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Descent, 2) constituency, 3) vengeance, 4) alacrity, 5) progenitor, 6) to underlie, 7) commitment, 8) to enfranchise, 9) to outline,10) host, 11) to assume,12) construction
a)ancestor, predecessor, source, origin;
b)clarification, comment, commentary, interpretation, meaning, sense, understanding;
c)a great number; multitude;
d)the state of being bound emotionally or intellectually to a course of action or to another person or persons;
e)to be inclined to think, to be of the opinion, to suppose;
f)birth, ancestry, blood, origin;
g)to give the main features or general idea of; to list or describe only the most important parts of;
h)eagerness, enthusiasm, anxiety, readiness;
i)electorate, electors, voters, voting district;
j)to make up, to be, to form, to serve as the foundation, the basis;
k)infliction of punishment in return for a wrong committed; retribution;
l)to admit to the privileges of a citizen and especially to the right of suffrage;
b) Use the words descent, commitment, vengeance, construction, constituency, descent, construction, constituency, commitment, progenitor, alacrity, assumed, underlie, enfranchised, assume, a host of, outlined, underlie, a host of, outlinedto complete and translate the following sentences; use the GLOSSARY:
1) There is every reason to believe that our constitutional grand jury was intended to operate substantially like its English ….
2) Cooley is important because it advances the argument that the commerce clause is not an “all or none” principle; that is, there is some role for state regulation of commerce if the subject is local and if Congress has not …jurisdiction over the subject (in this instance, pilots).
3) The Court’s decision to use less rigorous scrutiny reflects the importance of the interests that … contribution limits – interests in preventing “both the actual corruption threatened by large financial contributions and the eroding of public confidence in the electoral process through the appearance of corruption.”
4) On August 26, 1920, 26 million women became …. Ten states – Delaware and nine in the South – refused to ratify the amendment.
5) The assiduous merchant, the laborious husbandman, the active mechanic, and the industrious manufacturer, – all orders of men, look forward with eager expectation and growing … to this pleasing reward of their toils.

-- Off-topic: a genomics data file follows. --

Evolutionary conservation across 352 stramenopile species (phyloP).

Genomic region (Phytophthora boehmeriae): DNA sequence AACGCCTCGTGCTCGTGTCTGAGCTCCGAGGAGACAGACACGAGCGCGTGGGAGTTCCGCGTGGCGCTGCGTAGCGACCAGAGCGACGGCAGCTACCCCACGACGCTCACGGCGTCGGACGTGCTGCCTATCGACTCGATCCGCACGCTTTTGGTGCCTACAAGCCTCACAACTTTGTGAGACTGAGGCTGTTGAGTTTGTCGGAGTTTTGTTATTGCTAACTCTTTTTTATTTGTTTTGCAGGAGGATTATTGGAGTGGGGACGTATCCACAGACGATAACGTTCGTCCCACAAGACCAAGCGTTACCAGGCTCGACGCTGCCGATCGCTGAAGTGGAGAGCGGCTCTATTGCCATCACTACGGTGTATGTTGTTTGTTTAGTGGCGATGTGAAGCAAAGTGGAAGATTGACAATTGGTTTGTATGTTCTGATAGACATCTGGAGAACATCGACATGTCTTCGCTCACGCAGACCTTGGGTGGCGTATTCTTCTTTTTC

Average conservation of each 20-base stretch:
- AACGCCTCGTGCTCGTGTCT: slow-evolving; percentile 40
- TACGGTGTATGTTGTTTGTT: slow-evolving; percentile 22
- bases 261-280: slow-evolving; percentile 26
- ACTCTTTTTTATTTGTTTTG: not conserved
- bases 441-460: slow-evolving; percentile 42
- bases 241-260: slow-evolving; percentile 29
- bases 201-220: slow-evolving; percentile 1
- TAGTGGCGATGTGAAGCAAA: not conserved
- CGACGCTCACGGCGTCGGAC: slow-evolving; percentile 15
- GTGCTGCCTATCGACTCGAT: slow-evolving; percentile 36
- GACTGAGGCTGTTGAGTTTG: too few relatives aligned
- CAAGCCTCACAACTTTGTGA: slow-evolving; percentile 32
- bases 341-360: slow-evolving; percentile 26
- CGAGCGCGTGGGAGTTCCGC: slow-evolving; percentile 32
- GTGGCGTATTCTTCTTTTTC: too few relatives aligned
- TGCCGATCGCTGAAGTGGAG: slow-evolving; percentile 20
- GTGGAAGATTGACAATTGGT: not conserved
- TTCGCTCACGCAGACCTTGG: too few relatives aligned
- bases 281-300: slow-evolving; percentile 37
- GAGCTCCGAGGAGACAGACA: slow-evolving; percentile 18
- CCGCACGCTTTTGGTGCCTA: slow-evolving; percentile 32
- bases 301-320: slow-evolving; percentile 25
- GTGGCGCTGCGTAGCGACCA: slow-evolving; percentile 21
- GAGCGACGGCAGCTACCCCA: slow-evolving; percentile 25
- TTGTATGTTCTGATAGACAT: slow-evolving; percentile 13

6) The first naturalization act enacted by the first Congress restricted naturalization to “free white persons,” which was expanded in 1870 so that persons of “African nativity and …” were entitled to be naturalized.
7) Unlike countries such as the Philippines where senators are elected at-large, U.S. presidents are elected separately if indirectly by a far broader national … than any member of the national legislature.
8) The first theory of liability was in terms of a duty to buy off the …of him to whom an injury had been done whether by oneself or by something in one's power.
9) On February 19, 1942, President Roosevelt issued an executive order, pursuant to which more than 112,000 residents of the Western States, all of Japanese … and more than two out of every three of whom were natural-born citizens, were removed from their homes and herded into temporary camps and later into “relocation centers” in several States.
10) One would …that more than 50 years since the landmark Brown case was decided by the Supreme Court in 1954, the desegregation rulings and mandates would have proven successful in overcoming segregation in schools. However, despite the progress and forced remedies for countering racial segregation in U.S. schools, a recent study by Harvard’s Civil Rights Project has found that schools were in fact more segregated in 2000 than they were in 1970 when busing and other methods were used for desegregating schools.
11) Whatever the merits or flaws of all the arguments, the U.S. constitutional structure was built upon a …to individual choice and respect for the integrity and inviolability of the individual conscience.
12) The new discrimination can be best seen in PLESSY V. FERGUSON,(1896), where the Supreme Court upheld laws that mandated separate provisions for blacks and whites. Here, the Court stated that separate but equal facilities for members of different races were permitted. As result of Plessy, African Americans were segregated into separate school districts and otherwise were denied equal treatment when it came to housing, employment, and …other actions.
13) Federalist 1, the first to appear, as they were numbered chronologically, written by Hamilton, introduced and …the goals and subjects of the following articles.